Governor of Louisiana
The current and 55th governor is Bobby Jindal, a Republican first elected in 2007.
His wife, Supriya Jolly, is the First Lady of Louisiana.
Under Article IV, Section 5(A):
The governor shall be the chief executive officer of the state.
|2013 • 2012 • 2011 • 2010|
|Current Lt. Governors|
|Lt. Governor Elections|
|2013 • 2012 • 2011 • 2010|
Under Article IV, Section 2, a candidate for governor is required to:
- have attained the age of twenty-five years
- be an elector
- have been a citizen of the United States, and,
- have been a citizen of Louisiana for at least the preceding five years
The term of office of the governor of Louisiana is four years. During her tenure in office, a statewide elected official shall hold no other public office.
Louisiana is one of the handful of states that hold off-year elections, that is, elections in off-numbered years that are neither Presidential nor midterm years. In Louisiana's case, elections are held in the year after a midterm and before a Presidential; thus, 2007, 2011, 2015, and 2019 are all gubernatorial election years. Legally, the inauguration is always held the second Monday in January after an election. Thus, January 14, 2008 and January 9, 2012 are inaugural days.
- See also: How gubernatorial vacancies are filled
Details of vacancies are addressed under Article IV, Section 14.
When a vacancy occurs in the office of governor, the order of succession shall be:
(1) the elected lieutenant governor,
(2) the elected secretary of state,
(3) the elected attorney general,
(4) the elected treasurer,
(5) the presiding officer of the Senate,
(6) the presiding officer of the House of Representatives, and then
(7) as provided by law.
The successor shall serve the remainder of the term for which the governor was elected.
The governor has the right to grant reprieves, issue pardons, commute sentences, and return fines and forfeitures for crimes against the state. In this role, the governor serves as the court of last resort.
Additionally the governor serves as the commander-in-chief of the armed forces of the state, except when they are called into service of the federal government. He may call out these forces to preserve law and order, to suppress insurrection, to repel invasion, or in other times of emergency.
At the outset of each regular legislative session, the Governor must give an address to the General Assembly, including the condition of the state and its finances. The Governor may also include recommendations in her address and make such addresses at other times, such as the commencement of an extraordinary session.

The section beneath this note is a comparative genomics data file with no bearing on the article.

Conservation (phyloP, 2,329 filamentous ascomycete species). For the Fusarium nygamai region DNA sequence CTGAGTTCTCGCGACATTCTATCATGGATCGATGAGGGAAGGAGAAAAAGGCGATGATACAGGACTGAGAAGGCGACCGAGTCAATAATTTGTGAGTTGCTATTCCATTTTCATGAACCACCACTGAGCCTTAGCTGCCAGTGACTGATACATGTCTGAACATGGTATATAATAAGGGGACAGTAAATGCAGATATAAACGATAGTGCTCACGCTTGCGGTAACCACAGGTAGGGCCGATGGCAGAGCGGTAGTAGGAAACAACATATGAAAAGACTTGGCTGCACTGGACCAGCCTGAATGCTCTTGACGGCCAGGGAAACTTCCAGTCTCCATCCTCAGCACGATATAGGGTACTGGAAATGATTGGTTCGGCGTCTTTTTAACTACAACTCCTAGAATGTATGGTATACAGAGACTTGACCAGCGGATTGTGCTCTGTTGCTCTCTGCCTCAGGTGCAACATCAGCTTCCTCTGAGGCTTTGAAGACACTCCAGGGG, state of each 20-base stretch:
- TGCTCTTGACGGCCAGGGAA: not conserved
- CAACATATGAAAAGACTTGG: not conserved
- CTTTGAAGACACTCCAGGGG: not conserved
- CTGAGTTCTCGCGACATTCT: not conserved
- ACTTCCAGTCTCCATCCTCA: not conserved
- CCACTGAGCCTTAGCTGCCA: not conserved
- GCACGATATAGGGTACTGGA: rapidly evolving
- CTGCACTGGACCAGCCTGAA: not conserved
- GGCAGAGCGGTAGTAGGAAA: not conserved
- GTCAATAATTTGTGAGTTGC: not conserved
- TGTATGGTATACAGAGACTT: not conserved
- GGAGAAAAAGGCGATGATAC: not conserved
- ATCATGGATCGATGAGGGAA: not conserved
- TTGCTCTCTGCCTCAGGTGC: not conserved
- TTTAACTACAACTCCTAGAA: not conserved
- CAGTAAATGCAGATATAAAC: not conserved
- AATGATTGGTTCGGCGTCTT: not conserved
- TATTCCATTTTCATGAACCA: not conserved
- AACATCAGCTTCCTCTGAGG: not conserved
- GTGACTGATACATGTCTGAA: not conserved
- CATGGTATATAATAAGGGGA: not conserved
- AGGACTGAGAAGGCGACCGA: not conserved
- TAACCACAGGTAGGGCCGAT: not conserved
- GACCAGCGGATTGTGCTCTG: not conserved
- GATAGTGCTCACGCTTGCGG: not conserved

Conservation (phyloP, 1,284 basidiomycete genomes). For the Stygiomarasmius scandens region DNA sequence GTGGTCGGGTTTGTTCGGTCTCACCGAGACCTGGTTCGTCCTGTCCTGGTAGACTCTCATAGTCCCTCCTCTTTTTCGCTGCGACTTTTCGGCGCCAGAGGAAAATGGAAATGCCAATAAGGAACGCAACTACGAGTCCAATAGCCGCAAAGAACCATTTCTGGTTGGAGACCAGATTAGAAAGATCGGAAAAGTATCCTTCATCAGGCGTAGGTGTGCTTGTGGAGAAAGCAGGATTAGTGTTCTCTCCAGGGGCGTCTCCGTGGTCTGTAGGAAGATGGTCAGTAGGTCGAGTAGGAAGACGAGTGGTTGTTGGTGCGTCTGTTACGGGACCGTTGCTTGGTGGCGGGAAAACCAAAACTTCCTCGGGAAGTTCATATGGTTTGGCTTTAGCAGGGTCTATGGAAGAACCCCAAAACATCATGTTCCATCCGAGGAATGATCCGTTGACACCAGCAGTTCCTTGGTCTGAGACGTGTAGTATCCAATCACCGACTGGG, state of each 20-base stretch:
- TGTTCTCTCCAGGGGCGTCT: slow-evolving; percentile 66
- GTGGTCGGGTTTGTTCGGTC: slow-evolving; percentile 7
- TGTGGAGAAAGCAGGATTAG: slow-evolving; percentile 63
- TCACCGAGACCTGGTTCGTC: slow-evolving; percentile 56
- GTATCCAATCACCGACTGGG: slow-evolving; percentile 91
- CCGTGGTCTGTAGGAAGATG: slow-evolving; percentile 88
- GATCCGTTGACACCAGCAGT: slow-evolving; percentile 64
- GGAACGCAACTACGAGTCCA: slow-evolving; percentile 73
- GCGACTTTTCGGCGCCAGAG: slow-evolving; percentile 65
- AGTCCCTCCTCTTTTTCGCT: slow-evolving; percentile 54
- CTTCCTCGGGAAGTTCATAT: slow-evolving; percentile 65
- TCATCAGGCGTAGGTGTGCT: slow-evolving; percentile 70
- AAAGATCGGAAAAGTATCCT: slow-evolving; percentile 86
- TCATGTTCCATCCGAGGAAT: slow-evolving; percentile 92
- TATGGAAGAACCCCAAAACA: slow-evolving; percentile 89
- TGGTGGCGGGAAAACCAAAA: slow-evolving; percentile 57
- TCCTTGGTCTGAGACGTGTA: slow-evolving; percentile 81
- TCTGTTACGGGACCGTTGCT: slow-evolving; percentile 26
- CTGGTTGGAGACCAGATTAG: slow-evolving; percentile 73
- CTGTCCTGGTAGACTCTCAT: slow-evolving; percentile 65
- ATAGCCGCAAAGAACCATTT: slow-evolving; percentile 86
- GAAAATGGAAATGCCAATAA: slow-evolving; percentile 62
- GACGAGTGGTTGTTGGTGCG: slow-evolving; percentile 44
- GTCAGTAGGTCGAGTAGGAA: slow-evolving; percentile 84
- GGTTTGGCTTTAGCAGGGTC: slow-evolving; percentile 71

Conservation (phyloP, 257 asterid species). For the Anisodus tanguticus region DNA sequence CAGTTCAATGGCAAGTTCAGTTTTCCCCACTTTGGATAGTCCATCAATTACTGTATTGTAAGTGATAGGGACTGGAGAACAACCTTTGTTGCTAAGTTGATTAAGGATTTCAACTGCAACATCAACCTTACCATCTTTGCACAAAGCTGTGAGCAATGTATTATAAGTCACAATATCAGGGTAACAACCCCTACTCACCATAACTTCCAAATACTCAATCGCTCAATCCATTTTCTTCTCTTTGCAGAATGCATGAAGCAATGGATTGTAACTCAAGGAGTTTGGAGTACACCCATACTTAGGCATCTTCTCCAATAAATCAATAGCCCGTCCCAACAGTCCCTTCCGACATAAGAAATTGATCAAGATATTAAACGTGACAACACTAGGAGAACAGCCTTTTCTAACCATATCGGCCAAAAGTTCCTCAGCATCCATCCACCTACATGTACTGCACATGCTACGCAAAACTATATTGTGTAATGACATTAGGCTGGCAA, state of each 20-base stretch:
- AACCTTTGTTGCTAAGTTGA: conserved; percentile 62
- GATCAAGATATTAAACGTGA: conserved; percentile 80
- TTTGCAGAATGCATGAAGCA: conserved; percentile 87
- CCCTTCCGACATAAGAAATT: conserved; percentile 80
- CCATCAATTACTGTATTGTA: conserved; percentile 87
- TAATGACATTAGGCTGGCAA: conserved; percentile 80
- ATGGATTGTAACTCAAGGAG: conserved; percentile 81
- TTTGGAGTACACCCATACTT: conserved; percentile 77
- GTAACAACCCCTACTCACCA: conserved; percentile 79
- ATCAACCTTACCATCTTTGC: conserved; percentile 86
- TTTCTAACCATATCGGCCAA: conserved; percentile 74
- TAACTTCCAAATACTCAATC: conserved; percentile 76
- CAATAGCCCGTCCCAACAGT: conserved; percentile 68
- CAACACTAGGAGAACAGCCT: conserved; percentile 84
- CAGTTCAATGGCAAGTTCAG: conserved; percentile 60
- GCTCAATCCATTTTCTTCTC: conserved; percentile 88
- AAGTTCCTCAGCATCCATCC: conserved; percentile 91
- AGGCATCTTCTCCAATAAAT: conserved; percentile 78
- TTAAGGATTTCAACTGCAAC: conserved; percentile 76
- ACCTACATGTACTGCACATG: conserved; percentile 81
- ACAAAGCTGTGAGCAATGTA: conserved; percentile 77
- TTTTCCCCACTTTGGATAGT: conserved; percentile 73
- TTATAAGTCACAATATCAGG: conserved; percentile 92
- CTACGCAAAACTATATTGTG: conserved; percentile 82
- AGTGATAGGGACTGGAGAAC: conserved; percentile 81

The Governor also submits a budget to the legislature and may compel reports from department heads on any matter, save investigations into the governor's office.
Other duties and privileges of the office include:
- A line item veto
- The power to make appointments, including recess appointments, with Senate confirmation
- Removing, at pleasure, any appointees who are currently serving
- See also: Comparison of gubernatorial salaries
The governor's pay is set by law, under § 4; changes to pay may not take effect until the commencement of the subsequent gubernatorial term.
As of 2010, the governor of Louisiana is paid $130,000 a year, the 24th highest gubernatorial salary in America.
There are eight governing periods in Louisiana history:
- French Period - 1699-1766
- Spanish Period - 1766-1803
- French Interim Period - 11/30 - 12/20/1803
- Statehood/Antebellum Period - 1812-1861
- Confederate Governors - 1861-1865
- United States Wartime Military Governors - 1862-1865
- Military Occupation Period - 1865-1877
- Governors Since 1877
The following chart details the last period. From 1877 to 2011, there have been 34 Governors of Louisiana. Of those, 4 were Republicans and 30 were Democrats.
Click "show" for former officeholders.
|#||Name||Took office||Left office||Party|
|1||Francis T. Nicholls||1877||1880||Democrat|
|2||Louis Alfred Wiltz||1880||1881||Democrat|
|3||Samuel Douglas McEnery||1881||1888||Democrat|
|4||Francis T. Nicholls||1888||1892||Democrat|
|5||Murphy James Foster||1892||1900||Democrat|
|6||William Wright Heard||1900||1904||Democrat|
|7||Newton C. Blanchard||1904||1908||Democrat|
|8||Jared Y. Sanders||1908||1912||Democrat|
|9||Luther E. Hall||1912||1916||Democrat|
|10||Ruffin G. Pleasant||1916||1920||Democrat|
|11||John M. Parker||1920||1924||Democrat|
|12||Henry L. Fuqua||1924||1926||Democrat|
|13||Oramel H. Simpson||1926||1928||Democrat|
|14||Huey P. Long||1928||1932||Democrat|
|15||Alvin O. King||1932||1932||Democrat|
|16||Oscar K. Allen||1932||1936||Democrat|
|17||James A. Noe||1936||1936||Democrat|
|18||Richard W. Leche||1936||1939||Democrat|
|19||Earl K. Long||1939||1940||Democrat|
|20||Sam H. Jones||1940||1944||Democrat|
|21||Jimmie H. Davis||1944||1948||Democrat|
|22||Earl K. Long||1948||1952||Democrat|
|23||Robert F. Kennon||1952||1956||Democrat|
|24||Earl K. Long||1956||1960||Democrat|
|25||Jimmie H. Davis||1960||1964||Democrat|
|26||John J. McKeithen||1964||1972||Democrat|
|27||Edwin W. Edwards||1972||1980||Democrat|
|28||David C. Treen||1980||1984||Republican|
|29||Edwin W. Edwards||1984||1988||Democrat|
|30||Charles E. "Buddy" Roemer, III||1988||1992||Republican|
|31||Edwin W. Edwards||1992||1996||Democrat|
|32||Murphy J. "Mike" Foster||1996||2004||Republican|
|33||Kathleen Babineaux Blanco||2004||2008||Democrat|
PO Box 94004
Baton Rouge, LA 70804
- Louisiana Governor Bobby Jindal
- Lieutenant Governor of Louisiana
- Lieutenant Governor Jay Dardenne
- Louisiana Attorney General
- Louisiana Secretary of State
State of Louisiana
Baton Rouge (capital)
|State executive officers||
Governor | Lieutenant Governor | Attorney General | Secretary of State | State Treasurer | Superintendent of Education | Commissioner of Insurance | Commissioner of Agriculture and Forestry | Secretary of Natural Resources | Executive Director of the Workforce Commission | Chairman of Public Service Commission |